Actually, I've inadvertently subjected myself to blind tests on this (with my Wi-Fi dongle--the router doesn't give me a headache) on a couple of occasions by wondering why I had a headache when I thought it was off and going to check it. I think this depends very much on the person and the WiFi transmitter used.
      • Re: (Score:3, Insightful)

        by eggoeater (704775)
        You just negated your own argument...how can a wifi dongle give you a headache but a wifi router not?

        I think this depends very much on the person and the WiFi transmitter used.
        I think it just depends on the person.

        • Re: (Score:2, Interesting)

          by iainl (136759)
          I think it also depends on the transmitter. If, for example, there's a malfunctioning transformer in there giving of a barely-noticeable high-pitched buzzing noise, that could be giving a headache.

          There are plenty of sensible reasons for equipment to cause effects, it's just that (as far as we can tell) merely being an 802.11 transmitter isn't one of them.
        • by sepluv (641107)

          how can a wifi dongle give you a headache but a wifi router not?
          I didn't test this too much, so it may just be that I tended to spend extended periods of time very close to the dongle (what with it being on the PC) but not the router. The dongle was a bit faulty in that it used to overheat and cut out, so that may be connected somehow. I haven't had headaches as much when I've tried other people's dongles. Anyway, I'm got good old cat5e cabling now, much less hassle.
        • by sholden (12227)
          No one has ever complained of headaches/etc (aside from a case of pneumonia which I'm pretty sure isn't cause by radio waves) at my place - we've had a lot of visitors staying for a few days in the last couple of years.

          My laptop picked up 45 access points last time I ran network stumbler. Plus there are 4 always on 11g clients. In a one-and-a-half bedroom apartment.

          I would expect someone to have had a seizure upon stepping out of the elevator...

      • by gad_zuki! (70830) on Thursday July 26, 2007 @11:19AM (#19997021)
        I think this depends very much on the person and the WiFi transmitter used.

        It might. for instance a lot of these symptoms are generic "illness" symptoms. You may have:

        1. A person who is just a garden-variety neurotic. Purely pyschosomatic. Or they suffer from a mild form of mental illness but do not know it (manageable bipolar 2, low grade depression, low grade GAD, etc)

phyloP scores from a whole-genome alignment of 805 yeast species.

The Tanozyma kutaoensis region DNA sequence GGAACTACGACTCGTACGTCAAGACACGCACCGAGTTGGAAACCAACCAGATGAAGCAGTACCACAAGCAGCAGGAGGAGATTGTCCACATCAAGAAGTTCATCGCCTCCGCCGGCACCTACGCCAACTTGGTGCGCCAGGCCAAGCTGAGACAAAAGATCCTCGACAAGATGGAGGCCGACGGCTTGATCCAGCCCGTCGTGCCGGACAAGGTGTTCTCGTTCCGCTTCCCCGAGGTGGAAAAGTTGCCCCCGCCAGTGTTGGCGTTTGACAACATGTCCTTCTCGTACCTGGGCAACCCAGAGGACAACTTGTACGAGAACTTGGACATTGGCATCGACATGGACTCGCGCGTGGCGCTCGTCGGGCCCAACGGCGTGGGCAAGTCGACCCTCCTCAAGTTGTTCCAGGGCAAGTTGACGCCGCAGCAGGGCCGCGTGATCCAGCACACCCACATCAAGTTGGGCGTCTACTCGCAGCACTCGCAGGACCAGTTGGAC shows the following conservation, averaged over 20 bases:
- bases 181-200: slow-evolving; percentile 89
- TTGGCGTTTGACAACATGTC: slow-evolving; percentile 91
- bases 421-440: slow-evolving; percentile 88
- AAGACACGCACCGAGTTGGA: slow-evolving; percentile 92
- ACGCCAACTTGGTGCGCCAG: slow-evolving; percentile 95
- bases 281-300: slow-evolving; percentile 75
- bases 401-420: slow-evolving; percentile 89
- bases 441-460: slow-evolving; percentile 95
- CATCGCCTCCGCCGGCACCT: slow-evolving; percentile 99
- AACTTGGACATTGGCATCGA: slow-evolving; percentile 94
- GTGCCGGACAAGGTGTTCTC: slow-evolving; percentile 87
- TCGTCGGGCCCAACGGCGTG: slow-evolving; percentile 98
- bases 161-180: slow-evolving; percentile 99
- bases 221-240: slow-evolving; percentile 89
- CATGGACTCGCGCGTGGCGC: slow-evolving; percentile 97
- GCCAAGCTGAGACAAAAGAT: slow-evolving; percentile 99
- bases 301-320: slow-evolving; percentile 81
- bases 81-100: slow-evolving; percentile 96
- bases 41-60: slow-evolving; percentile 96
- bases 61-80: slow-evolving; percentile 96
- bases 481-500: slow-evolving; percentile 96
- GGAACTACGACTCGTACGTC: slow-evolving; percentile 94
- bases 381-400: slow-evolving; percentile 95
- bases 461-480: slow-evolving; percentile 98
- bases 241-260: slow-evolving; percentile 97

2. A person with an undiagnosed thyroid or blood sugar problem. Unfortunately, they have been led to believe that their problems stem from technology, not biology.

        3. A person who very sensitive skin. Some people may be able to feel *something* if they are near a transsmitter, but never enough to cause anything like the symptoms described. This something feeling may make them politically sympathetic to people in 1 and 2.

        4. Nutters. The typical tin-foil brigade. They may have started as a 1 but have degenerated into this.

        5. People who suffer from work or person life related stress. They have real symptoms but its not the cell tower, its their crappy marriage.

        I can also imagine that people in groups 1 and 5 may also have their symptoms made worse by actually carrying a cellphone. They know that *anyone* can call them on it, including the people in their lives who stress them out or are at the source of the negative relationships. They also may feel resentment to the "24/7" society and just holding a phone or being near one causes anxiety and a little depression. Seeing the tower only reminds them of this tenfold.

        So I think its fair to say its a mixed bag out there. A lot of these people certainly have my sympathy, but they should not be attacking the cell phone companies. They should be angry at themselves for not attending to their personal problems. They should be seeking recourse with a therapist or a doctor. Hopefully, these people will realize that aliens, liberals, taxes, jet contrails, vaccinations, err cell phone towers arent the problem.
    • Re: (Score:3, Interesting)

      by eggoeater (704775)
      Yup. It's called psychosomatic and people will find any number or reasons to be ill due to it.
      My wife use to work at an insect ID lab...she's an entomologist, and at least once a week someone
      would send in a piece of fuzz or lint with a letter claiming that these bugs were making them sick.

      Wether it's cell phone towers, power lines, non-existent bugs, or viruses you cant see, there are some people who are convinced the world is out to get them, and it's not their fault.


    • Re: (Score:2, Insightful)

      Absolutely. People can make themselves sick by believing that something is making them sick. Like, if I told you that in studies, reading Slashdot everyday gave people severe headaches, and if you really believed me, you'd start getting headaches. If the brain believes the body is sick, the body will be sick. After all, the brain controls everything in the body, right?
    • Re: (Score:3, Insightful)